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13.1: Introduction

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  • Molecular Orbital Theory: Conjugation and Aromaticity

    Valence bond theory does a remarkably good job at explaining the bonding geometry of many of the functional groups in organic compounds. There are some areas, however, where the valence bond theory falls short. It fails to adequately account, for example, for some interesting properties of compounds that contain alternating double and single bonds. In order to understand these properties, we need to think about chemical bonding in a new way, using the ideas of molecular orbital (MO) theory.  If you have forgotten what is meant by the term “molecular orbital,” combine a review of Chapter 2 with your study of this section.

    Let’s go back and consider again the simplest possible covalent bond: the one in molecular hydrogen (H2). When we described the hydrogen molecule using valence bond theory, we said that the two 1s orbitals from each atom overlap, allowing the two electrons to be shared and thus forming a covalent bond. In molecular orbital theory, we make a further statement: we say that the two atomic 1s orbitals mathematically combine to form two new orbitals. Recall that an atomic orbital (such as the 1s orbital of a hydrogen atom) describes a region of space around a single atom inside which electrons are likely to be found. A molecular orbital describes a region of space around two or more atoms inside which electrons are likely to be found.

    Mathematical principles tell us that when orbitals combine, the number of orbitals before the combination takes place must equal the number of new orbitals that result from the combination – orbitals don’t just disappear! We saw this previously when we discussed hybrid orbitals: one s and three p orbitals make four sp3 hybrids. When two atomic 1s orbitals combine in the formation of H2, the result is two sigma ( σ) orbitals.

     

    Molecular orbitals for H2

    According to MO theory, one sigma orbital is lower in energy than either of the two isolated atomic 1s orbitals –this lower sigma orbital is referred to as a bonding molecular orbital. The second, ‘sigma star’ orbital is higher in energy than the two atomic 1s orbitals, and is referred to as an antibonding molecular orbital.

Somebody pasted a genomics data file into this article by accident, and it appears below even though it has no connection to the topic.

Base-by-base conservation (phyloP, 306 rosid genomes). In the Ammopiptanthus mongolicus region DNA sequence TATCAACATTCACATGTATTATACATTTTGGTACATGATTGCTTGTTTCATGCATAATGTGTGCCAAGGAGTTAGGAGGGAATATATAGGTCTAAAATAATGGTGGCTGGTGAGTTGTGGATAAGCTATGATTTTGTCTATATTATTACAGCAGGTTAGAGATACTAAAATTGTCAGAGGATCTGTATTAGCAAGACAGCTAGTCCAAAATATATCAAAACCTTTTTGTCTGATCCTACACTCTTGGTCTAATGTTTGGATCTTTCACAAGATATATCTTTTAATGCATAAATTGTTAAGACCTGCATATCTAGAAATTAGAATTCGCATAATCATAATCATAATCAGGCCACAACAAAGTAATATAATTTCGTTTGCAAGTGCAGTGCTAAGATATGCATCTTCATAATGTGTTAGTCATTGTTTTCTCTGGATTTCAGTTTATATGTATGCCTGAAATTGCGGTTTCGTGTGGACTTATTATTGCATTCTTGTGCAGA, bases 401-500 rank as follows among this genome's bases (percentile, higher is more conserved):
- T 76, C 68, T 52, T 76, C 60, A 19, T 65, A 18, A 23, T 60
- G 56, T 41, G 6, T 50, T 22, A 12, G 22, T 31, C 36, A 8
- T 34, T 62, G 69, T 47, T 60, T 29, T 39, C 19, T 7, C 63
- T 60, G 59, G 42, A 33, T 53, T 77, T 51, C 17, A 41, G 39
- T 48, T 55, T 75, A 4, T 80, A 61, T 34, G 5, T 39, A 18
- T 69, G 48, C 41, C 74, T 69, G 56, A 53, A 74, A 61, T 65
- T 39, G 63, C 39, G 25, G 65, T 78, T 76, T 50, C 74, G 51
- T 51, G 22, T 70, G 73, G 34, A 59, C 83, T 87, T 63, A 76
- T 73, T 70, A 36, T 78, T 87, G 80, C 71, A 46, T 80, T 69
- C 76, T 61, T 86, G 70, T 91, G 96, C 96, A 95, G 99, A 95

The bonding sigma orbital, which holds both electrons in the ground state of the molecule, is egg-shaped, encompassing the two nuclei, and with the highest likelihood of electrons being in the area between the two nuclei. The high-energy, antibonding sigma* orbital can be visualized as a pair of droplets, with areas of higher electron density near each nucleus and a ‘node’, (area of zero electron density) midway between the two nuclei.

    Remember that we are thinking here about electron behavior as wave behavior. When two separate waves combine, they can do so with constructive interference, where the two amplitudes build up and reinforce one another, or destructive interference, where the two amplitudes cancel one another out. Bonding MOs are the consequence of constructive interference between two atomic orbitals, which results in an attractive interaction and an increase in electron density between the nuclei. Antibonding MO’s are the consequence of destructive interference which results in a repulsive interaction and a region of zero electron density between the nuclei (in other words, a node).

    Following the same aufbau (‘building up’) principle you learned in General Chemistry for writing out electron configurations, we place the two electrons in the H2 molecule in the lowest energy molecular orbital, which is the (bonding) sigma orbital. The bonding (attracting) MO is full, and the antibonding (repulsing) MO is empty.

    MO theory and conjugated pi bonds

    The advantage of using MO theory to understand bonding in organic molecules becomes more apparent when we think about pi bonds.  We find that the theory predicts that when we have a connected series of sp2 carbons, the pi bonds are said to be “conjugated.”   In a conjugated system the pi bonds can be delocalized over the whole series of atoms, and this leads to additional stabilization.  Note: Other second row sp2 atoms, such as oxygen and nitrogen, can also participate in this delocalization, as can sp hybridized atoms.  If the conjugated system occurs in certain types of ring, such as a six-carbon benzene ring, it leads to exceptionally high stabilization called aromaticity, which we will discuss in section 13.5.

     

    Aromaticity

    Molecular orbital theory is especially helpful in explaining the unique properties of aromatic compounds such as benzene:

    fig2-2-10.png

    3D interactive model of benzene

    Although benzene is most often drawn with three double bonds and three single bonds, in fact all of the carbon-carbon bonds iare exactly the same length (138 pm). In addition, the pi bonds in benzene are significantly less reactive than ‘normal’ pi bonds, either isolated or conjugated. Something about the structure of benzene makes its pi bonding arrangement especially stable. This ‘something’ has a name: it is called ‘aromaticity’.

    What exactly is this ‘aromatic’ property that makes the pi bonds in benzene so stable? In large part, the answer to this question lies in the fact that benzene is a cyclic molecule in which all of the ring atoms are sp2-hybridized. This allows the pi electrons to be delocalized in molecular orbitals that extend all the way around the ring, above and below the plane. For this to happen, of course, the ring must be planar – otherwise the p orbitals couldn’t overlap properly. Benzene is indeed known to be a flat molecule.

     

    fig2-2-11.png